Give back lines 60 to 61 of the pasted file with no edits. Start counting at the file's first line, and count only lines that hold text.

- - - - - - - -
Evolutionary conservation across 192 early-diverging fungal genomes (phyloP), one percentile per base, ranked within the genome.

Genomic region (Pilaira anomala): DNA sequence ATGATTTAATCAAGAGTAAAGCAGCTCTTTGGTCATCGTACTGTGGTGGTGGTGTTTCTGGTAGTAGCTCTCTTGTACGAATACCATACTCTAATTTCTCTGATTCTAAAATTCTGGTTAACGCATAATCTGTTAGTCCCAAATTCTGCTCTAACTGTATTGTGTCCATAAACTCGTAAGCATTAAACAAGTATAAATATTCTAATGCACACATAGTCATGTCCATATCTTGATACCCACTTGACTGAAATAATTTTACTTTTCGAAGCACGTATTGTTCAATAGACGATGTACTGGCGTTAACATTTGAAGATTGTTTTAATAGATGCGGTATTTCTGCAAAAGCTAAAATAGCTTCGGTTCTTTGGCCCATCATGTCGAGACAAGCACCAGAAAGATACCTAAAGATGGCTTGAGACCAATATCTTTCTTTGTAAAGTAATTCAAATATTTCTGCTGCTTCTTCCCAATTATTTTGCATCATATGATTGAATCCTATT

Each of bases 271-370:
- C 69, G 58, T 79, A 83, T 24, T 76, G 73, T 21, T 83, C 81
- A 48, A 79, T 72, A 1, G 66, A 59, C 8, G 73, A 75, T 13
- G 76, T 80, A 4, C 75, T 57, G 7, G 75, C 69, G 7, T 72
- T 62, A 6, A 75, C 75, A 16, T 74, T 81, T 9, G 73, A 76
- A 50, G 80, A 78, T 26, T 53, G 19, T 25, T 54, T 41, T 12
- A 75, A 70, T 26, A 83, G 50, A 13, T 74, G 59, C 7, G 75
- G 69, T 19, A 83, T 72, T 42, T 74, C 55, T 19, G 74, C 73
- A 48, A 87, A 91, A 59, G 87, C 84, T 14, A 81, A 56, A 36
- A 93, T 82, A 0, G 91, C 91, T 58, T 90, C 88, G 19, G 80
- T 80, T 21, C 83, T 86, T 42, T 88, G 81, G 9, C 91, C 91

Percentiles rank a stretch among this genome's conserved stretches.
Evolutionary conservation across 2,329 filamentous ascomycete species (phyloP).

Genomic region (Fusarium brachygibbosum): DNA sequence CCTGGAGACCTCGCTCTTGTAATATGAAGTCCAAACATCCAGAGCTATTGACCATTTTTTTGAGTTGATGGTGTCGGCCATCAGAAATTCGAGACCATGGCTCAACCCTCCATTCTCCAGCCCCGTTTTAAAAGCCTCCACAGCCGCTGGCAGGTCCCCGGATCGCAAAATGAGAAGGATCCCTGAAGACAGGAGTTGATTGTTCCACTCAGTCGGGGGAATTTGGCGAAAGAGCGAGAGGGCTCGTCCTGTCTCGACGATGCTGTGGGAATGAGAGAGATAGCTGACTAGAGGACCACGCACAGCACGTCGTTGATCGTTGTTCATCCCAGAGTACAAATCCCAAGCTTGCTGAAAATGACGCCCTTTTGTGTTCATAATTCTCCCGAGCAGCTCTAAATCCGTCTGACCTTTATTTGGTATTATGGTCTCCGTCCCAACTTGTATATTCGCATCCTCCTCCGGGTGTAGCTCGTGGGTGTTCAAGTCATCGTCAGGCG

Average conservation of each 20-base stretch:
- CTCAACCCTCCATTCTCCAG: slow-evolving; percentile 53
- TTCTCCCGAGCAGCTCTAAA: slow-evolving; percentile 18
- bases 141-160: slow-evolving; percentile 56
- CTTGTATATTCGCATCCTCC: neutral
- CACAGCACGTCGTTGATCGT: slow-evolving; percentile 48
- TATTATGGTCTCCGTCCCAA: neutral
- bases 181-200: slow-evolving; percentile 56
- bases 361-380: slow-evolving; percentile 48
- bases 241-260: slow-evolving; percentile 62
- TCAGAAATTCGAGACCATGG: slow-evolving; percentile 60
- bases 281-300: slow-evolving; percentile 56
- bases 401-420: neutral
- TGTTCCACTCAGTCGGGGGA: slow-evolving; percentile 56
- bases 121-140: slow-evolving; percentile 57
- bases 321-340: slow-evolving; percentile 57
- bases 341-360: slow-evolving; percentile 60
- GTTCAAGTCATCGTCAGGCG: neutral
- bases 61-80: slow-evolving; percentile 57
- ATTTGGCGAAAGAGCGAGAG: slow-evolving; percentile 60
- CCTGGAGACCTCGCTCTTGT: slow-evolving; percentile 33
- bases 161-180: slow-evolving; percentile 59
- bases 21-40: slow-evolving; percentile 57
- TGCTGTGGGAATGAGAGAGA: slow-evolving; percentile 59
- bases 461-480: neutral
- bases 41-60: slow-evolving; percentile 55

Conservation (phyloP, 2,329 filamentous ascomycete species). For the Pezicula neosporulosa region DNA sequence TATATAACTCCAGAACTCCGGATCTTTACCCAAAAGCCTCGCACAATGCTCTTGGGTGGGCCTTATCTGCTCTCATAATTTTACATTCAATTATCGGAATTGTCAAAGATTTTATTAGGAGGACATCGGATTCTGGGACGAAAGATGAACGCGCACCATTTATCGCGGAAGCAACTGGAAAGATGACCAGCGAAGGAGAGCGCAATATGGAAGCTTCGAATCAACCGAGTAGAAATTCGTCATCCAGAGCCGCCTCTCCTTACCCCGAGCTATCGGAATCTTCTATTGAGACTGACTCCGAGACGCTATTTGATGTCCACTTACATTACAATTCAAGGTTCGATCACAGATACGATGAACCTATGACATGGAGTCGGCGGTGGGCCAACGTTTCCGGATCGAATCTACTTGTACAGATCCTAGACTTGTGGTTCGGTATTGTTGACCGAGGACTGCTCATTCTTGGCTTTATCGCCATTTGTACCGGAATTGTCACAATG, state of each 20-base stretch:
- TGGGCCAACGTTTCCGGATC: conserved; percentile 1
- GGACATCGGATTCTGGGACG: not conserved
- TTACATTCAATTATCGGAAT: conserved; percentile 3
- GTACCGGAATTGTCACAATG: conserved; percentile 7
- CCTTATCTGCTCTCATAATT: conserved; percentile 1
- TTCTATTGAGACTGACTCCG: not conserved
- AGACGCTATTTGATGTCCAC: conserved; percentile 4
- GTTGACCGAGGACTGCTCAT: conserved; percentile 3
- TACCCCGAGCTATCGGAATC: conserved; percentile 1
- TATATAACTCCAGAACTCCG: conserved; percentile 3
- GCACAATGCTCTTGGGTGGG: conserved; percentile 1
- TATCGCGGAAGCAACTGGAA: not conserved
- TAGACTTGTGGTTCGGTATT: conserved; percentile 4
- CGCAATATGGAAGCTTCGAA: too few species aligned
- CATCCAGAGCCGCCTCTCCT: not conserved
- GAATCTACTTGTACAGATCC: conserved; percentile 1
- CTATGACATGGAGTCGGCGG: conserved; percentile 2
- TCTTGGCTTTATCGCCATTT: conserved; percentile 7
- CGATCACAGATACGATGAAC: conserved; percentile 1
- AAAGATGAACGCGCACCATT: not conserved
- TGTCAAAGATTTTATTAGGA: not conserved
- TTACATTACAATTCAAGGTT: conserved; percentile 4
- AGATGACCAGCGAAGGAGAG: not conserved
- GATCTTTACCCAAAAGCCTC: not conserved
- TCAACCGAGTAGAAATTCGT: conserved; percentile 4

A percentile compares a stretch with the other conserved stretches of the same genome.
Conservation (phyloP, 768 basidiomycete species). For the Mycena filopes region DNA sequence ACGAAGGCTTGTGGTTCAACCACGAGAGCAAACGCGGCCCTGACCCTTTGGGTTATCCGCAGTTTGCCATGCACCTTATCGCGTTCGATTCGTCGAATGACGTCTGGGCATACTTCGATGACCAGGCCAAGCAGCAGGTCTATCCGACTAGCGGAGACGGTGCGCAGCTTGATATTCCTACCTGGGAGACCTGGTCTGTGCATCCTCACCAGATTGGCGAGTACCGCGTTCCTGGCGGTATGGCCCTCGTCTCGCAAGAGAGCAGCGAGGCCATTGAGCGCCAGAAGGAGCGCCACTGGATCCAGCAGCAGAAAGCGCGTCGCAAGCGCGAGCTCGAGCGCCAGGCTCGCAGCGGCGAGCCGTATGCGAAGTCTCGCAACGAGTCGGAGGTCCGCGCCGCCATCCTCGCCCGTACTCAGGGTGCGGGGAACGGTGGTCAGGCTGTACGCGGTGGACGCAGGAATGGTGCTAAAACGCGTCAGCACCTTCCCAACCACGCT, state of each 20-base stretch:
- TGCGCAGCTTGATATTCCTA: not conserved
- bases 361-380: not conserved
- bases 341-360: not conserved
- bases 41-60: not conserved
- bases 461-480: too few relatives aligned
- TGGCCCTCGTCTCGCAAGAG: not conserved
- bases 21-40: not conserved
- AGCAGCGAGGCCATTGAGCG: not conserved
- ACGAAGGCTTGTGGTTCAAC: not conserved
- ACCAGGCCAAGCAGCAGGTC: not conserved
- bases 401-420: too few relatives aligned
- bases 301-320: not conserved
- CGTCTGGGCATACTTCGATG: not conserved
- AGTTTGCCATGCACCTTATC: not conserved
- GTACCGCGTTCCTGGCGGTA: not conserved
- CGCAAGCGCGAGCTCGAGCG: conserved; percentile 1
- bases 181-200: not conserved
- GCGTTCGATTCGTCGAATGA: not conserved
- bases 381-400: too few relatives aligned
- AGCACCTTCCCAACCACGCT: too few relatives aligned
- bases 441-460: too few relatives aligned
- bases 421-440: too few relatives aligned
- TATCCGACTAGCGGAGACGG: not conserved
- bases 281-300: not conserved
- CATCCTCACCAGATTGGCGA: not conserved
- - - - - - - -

- CTATGACATGGAGTCGGCGG: conserved; percentile 2
- TCTTGGCTTTATCGCCATTT: conserved; percentile 7